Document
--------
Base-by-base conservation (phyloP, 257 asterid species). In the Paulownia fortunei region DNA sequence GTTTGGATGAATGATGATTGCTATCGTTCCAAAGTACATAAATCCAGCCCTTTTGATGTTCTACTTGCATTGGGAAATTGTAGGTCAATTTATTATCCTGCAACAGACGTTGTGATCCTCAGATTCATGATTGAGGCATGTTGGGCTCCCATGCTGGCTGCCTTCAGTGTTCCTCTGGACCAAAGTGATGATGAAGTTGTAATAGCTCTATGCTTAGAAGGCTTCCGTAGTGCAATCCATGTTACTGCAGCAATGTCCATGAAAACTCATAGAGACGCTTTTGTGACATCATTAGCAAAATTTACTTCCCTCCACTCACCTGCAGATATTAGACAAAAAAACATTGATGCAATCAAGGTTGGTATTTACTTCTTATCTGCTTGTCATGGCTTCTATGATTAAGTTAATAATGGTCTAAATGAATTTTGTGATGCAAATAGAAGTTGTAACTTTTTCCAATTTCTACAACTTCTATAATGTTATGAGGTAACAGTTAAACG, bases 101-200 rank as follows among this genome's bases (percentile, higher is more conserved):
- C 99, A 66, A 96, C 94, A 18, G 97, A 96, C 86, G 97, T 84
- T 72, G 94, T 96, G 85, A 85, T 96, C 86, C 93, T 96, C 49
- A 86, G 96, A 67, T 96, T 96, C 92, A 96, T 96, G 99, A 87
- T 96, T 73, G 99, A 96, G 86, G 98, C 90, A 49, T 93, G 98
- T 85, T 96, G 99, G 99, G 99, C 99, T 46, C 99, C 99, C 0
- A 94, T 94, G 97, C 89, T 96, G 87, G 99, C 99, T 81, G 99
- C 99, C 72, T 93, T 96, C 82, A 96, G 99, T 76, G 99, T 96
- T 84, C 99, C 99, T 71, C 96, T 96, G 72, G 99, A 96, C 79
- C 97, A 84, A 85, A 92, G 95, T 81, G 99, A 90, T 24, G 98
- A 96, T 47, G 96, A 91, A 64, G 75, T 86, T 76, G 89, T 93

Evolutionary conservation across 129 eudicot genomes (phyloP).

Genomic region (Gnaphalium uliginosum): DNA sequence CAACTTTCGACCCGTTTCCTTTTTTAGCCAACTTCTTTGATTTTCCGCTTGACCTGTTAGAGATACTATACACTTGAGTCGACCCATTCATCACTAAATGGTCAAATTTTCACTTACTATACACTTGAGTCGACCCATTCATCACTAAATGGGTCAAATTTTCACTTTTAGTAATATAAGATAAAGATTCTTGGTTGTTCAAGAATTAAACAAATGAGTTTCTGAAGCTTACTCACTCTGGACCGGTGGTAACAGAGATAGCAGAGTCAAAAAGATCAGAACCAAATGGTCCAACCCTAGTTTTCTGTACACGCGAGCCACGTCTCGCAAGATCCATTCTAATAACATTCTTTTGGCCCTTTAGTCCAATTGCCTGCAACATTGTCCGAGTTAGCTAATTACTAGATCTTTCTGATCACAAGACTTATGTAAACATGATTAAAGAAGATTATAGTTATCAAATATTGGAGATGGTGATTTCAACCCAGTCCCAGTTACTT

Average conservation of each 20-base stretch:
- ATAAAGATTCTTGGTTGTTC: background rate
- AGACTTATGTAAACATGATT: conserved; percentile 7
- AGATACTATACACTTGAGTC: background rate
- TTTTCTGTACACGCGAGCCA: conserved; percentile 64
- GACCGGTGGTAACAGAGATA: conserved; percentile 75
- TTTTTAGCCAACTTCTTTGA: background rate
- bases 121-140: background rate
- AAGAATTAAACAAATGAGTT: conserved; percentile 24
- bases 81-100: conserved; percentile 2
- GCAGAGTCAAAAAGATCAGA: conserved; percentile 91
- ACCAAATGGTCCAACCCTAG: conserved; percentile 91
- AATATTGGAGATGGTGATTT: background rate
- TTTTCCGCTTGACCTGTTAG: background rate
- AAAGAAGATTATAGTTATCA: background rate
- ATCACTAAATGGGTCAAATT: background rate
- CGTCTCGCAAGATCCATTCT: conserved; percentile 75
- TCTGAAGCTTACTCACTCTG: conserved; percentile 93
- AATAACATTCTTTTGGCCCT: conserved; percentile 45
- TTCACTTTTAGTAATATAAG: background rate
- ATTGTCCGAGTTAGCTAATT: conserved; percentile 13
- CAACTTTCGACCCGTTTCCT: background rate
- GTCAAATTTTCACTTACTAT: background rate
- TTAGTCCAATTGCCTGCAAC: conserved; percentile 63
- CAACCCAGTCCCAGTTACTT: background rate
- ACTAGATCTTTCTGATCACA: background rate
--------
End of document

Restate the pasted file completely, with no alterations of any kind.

Base-by-base conservation (phyloP, 257 asterid species). In the Paulownia fortunei region DNA sequence GTTTGGATGAATGATGATTGCTATCGTTCCAAAGTACATAAATCCAGCCCTTTTGATGTTCTACTTGCATTGGGAAATTGTAGGTCAATTTATTATCCTGCAACAGACGTTGTGATCCTCAGATTCATGATTGAGGCATGTTGGGCTCCCATGCTGGCTGCCTTCAGTGTTCCTCTGGACCAAAGTGATGATGAAGTTGTAATAGCTCTATGCTTAGAAGGCTTCCGTAGTGCAATCCATGTTACTGCAGCAATGTCCATGAAAACTCATAGAGACGCTTTTGTGACATCATTAGCAAAATTTACTTCCCTCCACTCACCTGCAGATATTAGACAAAAAAACATTGATGCAATCAAGGTTGGTATTTACTTCTTATCTGCTTGTCATGGCTTCTATGATTAAGTTAATAATGGTCTAAATGAATTTTGTGATGCAAATAGAAGTTGTAACTTTTTCCAATTTCTACAACTTCTATAATGTTATGAGGTAACAGTTAAACG, bases 101-200 rank as follows among this genome's bases (percentile, higher is more conserved):
- C 99, A 66, A 96, C 94, A 18, G 97, A 96, C 86, G 97, T 84
- T 72, G 94, T 96, G 85, A 85, T 96, C 86, C 93, T 96, C 49
- A 86, G 96, A 67, T 96, T 96, C 92, A 96, T 96, G 99, A 87
- T 96, T 73, G 99, A 96, G 86, G 98, C 90, A 49, T 93, G 98
- T 85, T 96, G 99, G 99, G 99, C 99, T 46, C 99, C 99, C 0
- A 94, T 94, G 97, C 89, T 96, G 87, G 99, C 99, T 81, G 99
- C 99, C 72, T 93, T 96, C 82, A 96, G 99, T 76, G 99, T 96
- T 84, C 99, C 99, T 71, C 96, T 96, G 72, G 99, A 96, C 79
- C 97, A 84, A 85, A 92, G 95, T 81, G 99, A 90, T 24, G 98
- A 96, T 47, G 96, A 91, A 64, G 75, T 86, T 76, G 89, T 93

Evolutionary conservation across 129 eudicot genomes (phyloP).

Genomic region (Gnaphalium uliginosum): DNA sequence CAACTTTCGACCCGTTTCCTTTTTTAGCCAACTTCTTTGATTTTCCGCTTGACCTGTTAGAGATACTATACACTTGAGTCGACCCATTCATCACTAAATGGTCAAATTTTCACTTACTATACACTTGAGTCGACCCATTCATCACTAAATGGGTCAAATTTTCACTTTTAGTAATATAAGATAAAGATTCTTGGTTGTTCAAGAATTAAACAAATGAGTTTCTGAAGCTTACTCACTCTGGACCGGTGGTAACAGAGATAGCAGAGTCAAAAAGATCAGAACCAAATGGTCCAACCCTAGTTTTCTGTACACGCGAGCCACGTCTCGCAAGATCCATTCTAATAACATTCTTTTGGCCCTTTAGTCCAATTGCCTGCAACATTGTCCGAGTTAGCTAATTACTAGATCTTTCTGATCACAAGACTTATGTAAACATGATTAAAGAAGATTATAGTTATCAAATATTGGAGATGGTGATTTCAACCCAGTCCCAGTTACTT

Average conservation of each 20-base stretch:
- ATAAAGATTCTTGGTTGTTC: background rate
- AGACTTATGTAAACATGATT: conserved; percentile 7
- AGATACTATACACTTGAGTC: background rate
- TTTTCTGTACACGCGAGCCA: conserved; percentile 64
- GACCGGTGGTAACAGAGATA: conserved; percentile 75
- TTTTTAGCCAACTTCTTTGA: background rate
- bases 121-140: background rate
- AAGAATTAAACAAATGAGTT: conserved; percentile 24
- bases 81-100: conserved; percentile 2
- GCAGAGTCAAAAAGATCAGA: conserved; percentile 91
- ACCAAATGGTCCAACCCTAG: conserved; percentile 91
- AATATTGGAGATGGTGATTT: background rate
- TTTTCCGCTTGACCTGTTAG: background rate
- AAAGAAGATTATAGTTATCA: background rate
- ATCACTAAATGGGTCAAATT: background rate
- CGTCTCGCAAGATCCATTCT: conserved; percentile 75
- TCTGAAGCTTACTCACTCTG: conserved; percentile 93
- AATAACATTCTTTTGGCCCT: conserved; percentile 45
- TTCACTTTTAGTAATATAAG: background rate
- ATTGTCCGAGTTAGCTAATT: conserved; percentile 13
- CAACTTTCGACCCGTTTCCT: background rate
- GTCAAATTTTCACTTACTAT: background rate
- TTAGTCCAATTGCCTGCAAC: conserved; percentile 63
- CAACCCAGTCCCAGTTACTT: background rate
- ACTAGATCTTTCTGATCACA: background rate